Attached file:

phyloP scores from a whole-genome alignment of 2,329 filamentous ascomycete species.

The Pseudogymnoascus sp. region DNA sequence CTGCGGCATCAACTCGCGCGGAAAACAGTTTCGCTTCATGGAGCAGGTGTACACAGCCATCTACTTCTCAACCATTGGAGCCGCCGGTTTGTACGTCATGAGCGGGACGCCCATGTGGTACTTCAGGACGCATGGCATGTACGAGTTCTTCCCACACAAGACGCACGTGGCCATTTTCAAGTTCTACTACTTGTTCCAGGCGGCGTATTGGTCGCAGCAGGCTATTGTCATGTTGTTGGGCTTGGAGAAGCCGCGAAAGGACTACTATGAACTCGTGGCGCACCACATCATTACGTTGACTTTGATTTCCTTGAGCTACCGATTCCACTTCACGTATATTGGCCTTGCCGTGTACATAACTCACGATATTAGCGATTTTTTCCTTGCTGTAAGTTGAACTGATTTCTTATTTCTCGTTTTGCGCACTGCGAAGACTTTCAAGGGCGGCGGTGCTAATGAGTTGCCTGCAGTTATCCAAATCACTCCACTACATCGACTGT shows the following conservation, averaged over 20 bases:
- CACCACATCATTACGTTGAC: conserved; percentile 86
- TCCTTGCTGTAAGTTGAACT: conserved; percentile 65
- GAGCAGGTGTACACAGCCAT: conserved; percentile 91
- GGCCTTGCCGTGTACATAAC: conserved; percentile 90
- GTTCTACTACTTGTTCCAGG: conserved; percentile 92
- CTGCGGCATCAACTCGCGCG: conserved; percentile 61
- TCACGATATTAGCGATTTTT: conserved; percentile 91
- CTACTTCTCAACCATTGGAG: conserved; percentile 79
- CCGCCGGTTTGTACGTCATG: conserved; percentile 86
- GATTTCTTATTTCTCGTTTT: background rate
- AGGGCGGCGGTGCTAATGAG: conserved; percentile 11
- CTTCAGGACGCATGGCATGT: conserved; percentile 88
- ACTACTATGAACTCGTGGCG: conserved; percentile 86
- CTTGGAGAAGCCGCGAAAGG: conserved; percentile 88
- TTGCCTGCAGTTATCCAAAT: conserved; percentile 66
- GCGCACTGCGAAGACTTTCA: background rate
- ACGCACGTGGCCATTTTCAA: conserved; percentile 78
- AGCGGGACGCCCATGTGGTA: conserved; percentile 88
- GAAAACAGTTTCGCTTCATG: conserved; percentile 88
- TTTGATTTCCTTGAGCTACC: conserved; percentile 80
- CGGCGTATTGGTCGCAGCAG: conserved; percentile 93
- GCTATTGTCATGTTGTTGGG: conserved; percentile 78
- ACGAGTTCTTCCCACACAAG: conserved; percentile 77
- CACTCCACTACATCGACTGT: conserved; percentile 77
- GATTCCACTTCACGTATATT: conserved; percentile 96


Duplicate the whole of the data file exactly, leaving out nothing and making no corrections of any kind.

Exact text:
phyloP scores from a whole-genome alignment of 2,329 filamentous ascomycete species.

The Pseudogymnoascus sp. region DNA sequence CTGCGGCATCAACTCGCGCGGAAAACAGTTTCGCTTCATGGAGCAGGTGTACACAGCCATCTACTTCTCAACCATTGGAGCCGCCGGTTTGTACGTCATGAGCGGGACGCCCATGTGGTACTTCAGGACGCATGGCATGTACGAGTTCTTCCCACACAAGACGCACGTGGCCATTTTCAAGTTCTACTACTTGTTCCAGGCGGCGTATTGGTCGCAGCAGGCTATTGTCATGTTGTTGGGCTTGGAGAAGCCGCGAAAGGACTACTATGAACTCGTGGCGCACCACATCATTACGTTGACTTTGATTTCCTTGAGCTACCGATTCCACTTCACGTATATTGGCCTTGCCGTGTACATAACTCACGATATTAGCGATTTTTTCCTTGCTGTAAGTTGAACTGATTTCTTATTTCTCGTTTTGCGCACTGCGAAGACTTTCAAGGGCGGCGGTGCTAATGAGTTGCCTGCAGTTATCCAAATCACTCCACTACATCGACTGT shows the following conservation, averaged over 20 bases:
- CACCACATCATTACGTTGAC: conserved; percentile 86
- TCCTTGCTGTAAGTTGAACT: conserved; percentile 65
- GAGCAGGTGTACACAGCCAT: conserved; percentile 91
- GGCCTTGCCGTGTACATAAC: conserved; percentile 90
- GTTCTACTACTTGTTCCAGG: conserved; percentile 92
- CTGCGGCATCAACTCGCGCG: conserved; percentile 61
- TCACGATATTAGCGATTTTT: conserved; percentile 91
- CTACTTCTCAACCATTGGAG: conserved; percentile 79
- CCGCCGGTTTGTACGTCATG: conserved; percentile 86
- GATTTCTTATTTCTCGTTTT: background rate
- AGGGCGGCGGTGCTAATGAG: conserved; percentile 11
- CTTCAGGACGCATGGCATGT: conserved; percentile 88
- ACTACTATGAACTCGTGGCG: conserved; percentile 86
- CTTGGAGAAGCCGCGAAAGG: conserved; percentile 88
- TTGCCTGCAGTTATCCAAAT: conserved; percentile 66
- GCGCACTGCGAAGACTTTCA: background rate
- ACGCACGTGGCCATTTTCAA: conserved; percentile 78
- AGCGGGACGCCCATGTGGTA: conserved; percentile 88
- GAAAACAGTTTCGCTTCATG: conserved; percentile 88
- TTTGATTTCCTTGAGCTACC: conserved; percentile 80
- CGGCGTATTGGTCGCAGCAG: conserved; percentile 93
- GCTATTGTCATGTTGTTGGG: conserved; percentile 78
- ACGAGTTCTTCCCACACAAG: conserved; percentile 77
- CACTCCACTACATCGACTGT: conserved; percentile 77
- GATTCCACTTCACGTATATT: conserved; percentile 96